But anyway, that’s beside the point. I am going to posit another explanation for the state of affairs. We have a bad tendency in the Jewish community to think that we are the only ones affecting anything — when really, on a global scale, we are quite minor players. It’s probably some degree of internalised oppression resulting from antisemitic conspiracy theories, but that’s a different discussion.
A while ago, I read this piece on the geopolitics of Israel by George Friedman, which made a point that has stuck with me:
Israel exists in three conditions. First, it can be a completely independent state. This condition occurs when there are no major imperial powers external to the region. We might call this the David model. Second, it can live as part of an imperial system — either as a subordinate ally, as a moderately autonomous entity or as a satrapy. In any case, it maintains its identity but loses room for independent maneuvering in foreign policy and potentially in domestic policy. We might call this the Persian model in its most beneficent form. Finally, Israel can be completely crushed — with mass deportations and migrations, with a complete loss of autonomy and minimal residual autonomy. We might call this the Babylonian model.
Israel is a small fish in a big pond, but is very strategically located and therefore will always be in someone’s interests to control. When great powers compete over Middle East hegemony (as they tend to do), Israel can either survive as a client state, or be subsumed.
Until fairly recently, Israel was a client of the Western secular left. At the moment, Israel is a client of the Christian right. Europe — dominated by the secular left — has been becoming increasingly anti-Israel for a variety of reasons (and correlated with a dramatic rise in antisemitism throughout the continent). The Western academic left has essentially fallen to the Edward Said mentality and now speaks about Israel as though it were the root cause of everything that is evil in this world. A similar attitude pervades the UN (which is essentially where the academic left go on secondment when they are tired of academia).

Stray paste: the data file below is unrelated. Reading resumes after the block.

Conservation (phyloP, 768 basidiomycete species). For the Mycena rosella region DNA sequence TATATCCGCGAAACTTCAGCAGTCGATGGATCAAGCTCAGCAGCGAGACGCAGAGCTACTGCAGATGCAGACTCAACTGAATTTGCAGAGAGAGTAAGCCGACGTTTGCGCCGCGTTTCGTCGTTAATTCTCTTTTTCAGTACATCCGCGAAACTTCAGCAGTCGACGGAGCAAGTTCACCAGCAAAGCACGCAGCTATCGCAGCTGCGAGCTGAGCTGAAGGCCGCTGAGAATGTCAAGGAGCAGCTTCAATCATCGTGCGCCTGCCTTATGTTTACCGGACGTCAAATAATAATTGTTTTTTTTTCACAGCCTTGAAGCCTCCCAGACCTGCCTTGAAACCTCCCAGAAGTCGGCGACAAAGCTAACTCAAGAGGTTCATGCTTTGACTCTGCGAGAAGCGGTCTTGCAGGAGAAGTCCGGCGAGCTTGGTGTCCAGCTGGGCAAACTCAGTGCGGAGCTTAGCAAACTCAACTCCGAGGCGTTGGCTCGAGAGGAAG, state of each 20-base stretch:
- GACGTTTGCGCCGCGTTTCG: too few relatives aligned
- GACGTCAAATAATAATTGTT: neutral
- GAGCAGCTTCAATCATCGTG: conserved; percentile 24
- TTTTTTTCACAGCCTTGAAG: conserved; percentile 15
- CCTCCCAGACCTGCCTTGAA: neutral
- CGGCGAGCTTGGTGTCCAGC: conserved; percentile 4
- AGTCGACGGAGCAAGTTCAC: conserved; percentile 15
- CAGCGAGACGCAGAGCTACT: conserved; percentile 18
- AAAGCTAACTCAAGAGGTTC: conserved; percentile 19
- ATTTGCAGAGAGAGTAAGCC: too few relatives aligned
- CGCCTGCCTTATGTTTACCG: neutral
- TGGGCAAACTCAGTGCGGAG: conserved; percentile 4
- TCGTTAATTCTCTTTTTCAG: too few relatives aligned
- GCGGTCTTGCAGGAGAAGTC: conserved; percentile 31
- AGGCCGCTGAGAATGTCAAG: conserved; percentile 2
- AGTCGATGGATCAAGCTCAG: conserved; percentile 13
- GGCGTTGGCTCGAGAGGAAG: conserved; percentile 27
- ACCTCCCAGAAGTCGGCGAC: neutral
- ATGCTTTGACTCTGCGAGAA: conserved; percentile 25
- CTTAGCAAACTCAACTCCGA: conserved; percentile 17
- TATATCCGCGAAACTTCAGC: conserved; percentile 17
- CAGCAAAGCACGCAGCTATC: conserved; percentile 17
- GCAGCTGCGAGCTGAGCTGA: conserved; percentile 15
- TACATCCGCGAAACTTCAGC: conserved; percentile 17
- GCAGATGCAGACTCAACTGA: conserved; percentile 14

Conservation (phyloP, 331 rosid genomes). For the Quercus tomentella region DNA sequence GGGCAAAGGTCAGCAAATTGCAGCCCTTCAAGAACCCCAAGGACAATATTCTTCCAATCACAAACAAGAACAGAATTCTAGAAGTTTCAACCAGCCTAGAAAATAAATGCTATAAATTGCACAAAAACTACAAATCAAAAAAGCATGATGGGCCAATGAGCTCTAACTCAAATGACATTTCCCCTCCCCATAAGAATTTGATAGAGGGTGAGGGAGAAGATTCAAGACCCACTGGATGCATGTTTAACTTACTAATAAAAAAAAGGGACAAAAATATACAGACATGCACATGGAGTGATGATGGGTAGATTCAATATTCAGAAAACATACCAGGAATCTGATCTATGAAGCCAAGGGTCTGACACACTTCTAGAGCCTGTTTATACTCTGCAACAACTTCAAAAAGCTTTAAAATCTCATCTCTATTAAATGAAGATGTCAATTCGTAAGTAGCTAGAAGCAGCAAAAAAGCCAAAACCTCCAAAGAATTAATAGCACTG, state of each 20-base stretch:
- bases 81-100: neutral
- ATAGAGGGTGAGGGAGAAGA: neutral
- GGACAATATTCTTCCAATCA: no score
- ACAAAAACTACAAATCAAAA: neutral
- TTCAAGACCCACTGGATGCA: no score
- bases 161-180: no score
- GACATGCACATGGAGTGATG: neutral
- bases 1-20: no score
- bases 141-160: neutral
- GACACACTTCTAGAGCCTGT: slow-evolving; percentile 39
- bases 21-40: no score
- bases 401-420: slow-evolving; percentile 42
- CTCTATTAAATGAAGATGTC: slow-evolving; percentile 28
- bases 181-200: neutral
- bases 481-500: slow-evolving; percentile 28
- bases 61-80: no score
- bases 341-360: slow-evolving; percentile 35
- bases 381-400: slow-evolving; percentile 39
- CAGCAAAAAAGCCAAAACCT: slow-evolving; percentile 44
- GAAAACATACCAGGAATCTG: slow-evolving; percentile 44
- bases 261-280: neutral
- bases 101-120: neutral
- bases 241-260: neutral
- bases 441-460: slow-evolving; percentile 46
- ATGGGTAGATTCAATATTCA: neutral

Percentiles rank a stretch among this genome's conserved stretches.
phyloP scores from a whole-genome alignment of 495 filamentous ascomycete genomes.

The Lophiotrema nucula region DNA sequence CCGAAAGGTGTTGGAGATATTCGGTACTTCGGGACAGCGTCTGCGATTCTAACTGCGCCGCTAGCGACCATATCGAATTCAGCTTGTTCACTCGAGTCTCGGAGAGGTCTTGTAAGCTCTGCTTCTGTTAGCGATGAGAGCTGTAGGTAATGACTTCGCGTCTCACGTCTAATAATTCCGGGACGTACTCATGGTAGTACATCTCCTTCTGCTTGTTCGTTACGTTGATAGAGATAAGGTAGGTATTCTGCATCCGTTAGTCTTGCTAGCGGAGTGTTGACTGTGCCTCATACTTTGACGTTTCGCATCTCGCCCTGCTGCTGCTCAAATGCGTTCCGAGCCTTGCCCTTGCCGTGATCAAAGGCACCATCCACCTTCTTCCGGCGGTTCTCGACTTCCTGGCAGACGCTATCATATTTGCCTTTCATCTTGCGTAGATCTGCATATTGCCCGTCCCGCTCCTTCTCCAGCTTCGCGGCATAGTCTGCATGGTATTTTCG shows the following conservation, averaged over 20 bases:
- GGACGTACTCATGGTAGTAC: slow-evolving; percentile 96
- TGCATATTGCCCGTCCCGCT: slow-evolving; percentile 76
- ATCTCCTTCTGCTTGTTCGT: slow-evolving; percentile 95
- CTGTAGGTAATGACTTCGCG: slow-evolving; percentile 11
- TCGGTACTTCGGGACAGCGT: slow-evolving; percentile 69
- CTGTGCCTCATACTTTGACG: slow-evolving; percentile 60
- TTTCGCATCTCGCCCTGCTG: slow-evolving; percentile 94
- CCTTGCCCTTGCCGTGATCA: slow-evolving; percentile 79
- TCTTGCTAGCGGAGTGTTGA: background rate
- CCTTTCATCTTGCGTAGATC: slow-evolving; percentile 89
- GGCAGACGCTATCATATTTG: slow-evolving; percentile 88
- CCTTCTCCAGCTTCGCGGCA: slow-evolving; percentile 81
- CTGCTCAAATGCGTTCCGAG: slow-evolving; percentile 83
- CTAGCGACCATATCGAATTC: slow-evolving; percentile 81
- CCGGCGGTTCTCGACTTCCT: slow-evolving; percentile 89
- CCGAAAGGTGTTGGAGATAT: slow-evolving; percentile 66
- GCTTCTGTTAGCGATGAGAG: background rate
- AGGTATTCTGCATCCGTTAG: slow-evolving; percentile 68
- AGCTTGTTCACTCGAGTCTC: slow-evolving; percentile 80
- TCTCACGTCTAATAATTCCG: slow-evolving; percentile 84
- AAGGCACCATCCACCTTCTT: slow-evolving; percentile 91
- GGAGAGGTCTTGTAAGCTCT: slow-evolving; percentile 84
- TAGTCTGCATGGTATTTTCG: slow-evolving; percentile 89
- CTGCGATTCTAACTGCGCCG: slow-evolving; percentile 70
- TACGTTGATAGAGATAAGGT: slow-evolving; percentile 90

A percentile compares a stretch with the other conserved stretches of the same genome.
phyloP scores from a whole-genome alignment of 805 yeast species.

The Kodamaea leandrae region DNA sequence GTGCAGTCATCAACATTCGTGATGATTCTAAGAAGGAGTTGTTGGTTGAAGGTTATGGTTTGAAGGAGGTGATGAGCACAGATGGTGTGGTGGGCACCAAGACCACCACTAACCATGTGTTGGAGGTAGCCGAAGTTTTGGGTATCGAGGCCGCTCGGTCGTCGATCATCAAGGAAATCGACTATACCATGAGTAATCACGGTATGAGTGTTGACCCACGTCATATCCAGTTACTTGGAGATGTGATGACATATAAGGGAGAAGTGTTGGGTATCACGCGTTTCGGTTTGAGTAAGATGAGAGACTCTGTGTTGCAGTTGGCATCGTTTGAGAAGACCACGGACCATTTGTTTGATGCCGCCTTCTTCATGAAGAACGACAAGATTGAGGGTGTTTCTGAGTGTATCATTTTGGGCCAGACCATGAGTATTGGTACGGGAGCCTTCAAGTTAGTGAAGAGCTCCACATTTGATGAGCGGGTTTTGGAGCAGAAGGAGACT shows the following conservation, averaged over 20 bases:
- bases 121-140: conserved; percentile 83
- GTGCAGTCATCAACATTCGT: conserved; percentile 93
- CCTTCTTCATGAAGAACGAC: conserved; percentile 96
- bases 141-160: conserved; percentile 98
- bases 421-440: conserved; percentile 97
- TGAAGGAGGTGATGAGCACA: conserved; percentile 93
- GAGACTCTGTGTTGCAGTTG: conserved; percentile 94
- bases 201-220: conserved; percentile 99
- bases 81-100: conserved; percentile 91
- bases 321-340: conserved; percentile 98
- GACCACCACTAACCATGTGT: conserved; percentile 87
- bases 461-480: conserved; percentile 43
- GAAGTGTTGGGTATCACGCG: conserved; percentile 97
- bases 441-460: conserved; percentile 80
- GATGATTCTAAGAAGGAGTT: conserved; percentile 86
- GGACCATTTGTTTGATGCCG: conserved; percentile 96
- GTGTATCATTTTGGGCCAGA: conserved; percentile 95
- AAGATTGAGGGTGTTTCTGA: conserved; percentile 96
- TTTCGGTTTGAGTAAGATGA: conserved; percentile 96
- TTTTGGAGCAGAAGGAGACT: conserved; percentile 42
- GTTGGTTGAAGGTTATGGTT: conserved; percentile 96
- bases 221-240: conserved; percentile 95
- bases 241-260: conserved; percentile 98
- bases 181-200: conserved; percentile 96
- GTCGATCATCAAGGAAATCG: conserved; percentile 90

Meanwhile, support for Israel in the Christian right has never been stronger. The massive Evangelical population in the US has become fanatically pro-Israel. In response to the growing cultural tensions in Europe and the ‘unholy alliance’ between the secular left and the ultra-conservative Islamists, the European right has begun to shift strongly towards Israel. I often hear remarks in Australia that the conservative Christian right is more pro-Israel than the Jewish community, and I think there is genuinely some truth to that assessment.
What does this mean? Put simply, Israel needs to maintain itself as a client state in order to survive. It can no longer rely on the secular left for support as, in a fit of post-colonial guilt and profound ‘Orientalism’, the secular left has determined that since the Islamists were fighting against George Bush, and they don’t like George Bush, the Islamists must be ‘part of the global left‘. Never mind all that stuff about hanging the homosexuals, stoning adulterers, and killing the women in your family for ‘dishonourable’ behaviour. That part’s not important.
In other words, the Israeli right has huge support from the global right, and the Israeli left is being scorned by the global left. Given the dynamics of Israel, it is small wonder that the left is in disarray.
Israel has been hit with hundreds of rockets over the past couple of weeks. There is nothing new about this — Israel has been hit with thousands upon thousands of rockets for the past decade or so — except that the situation is becoming untenable. The people of southern Israel are tired of living in bomb shelters, periodically closing schools, and having to make a decision every night about whether or not it’s safe to sleep in the second story of their homes and put the bomb shelter too far away to reach should a rocket land overnight.
Before anyone says anything, I am not trying to downplay what the Palestinians in Gaza are going through. I am trying to explain how Israelis are feeling and how they are thinking. Whatever else may be said about the rocket fire, it is not ‘harmless’ at all, it is terrifying for the people who have to live through it on a daily basis. The casualty rate is low only because of the insane precautions that the population has to go through, but being under constant threat is no way for 1/5 of the country to live.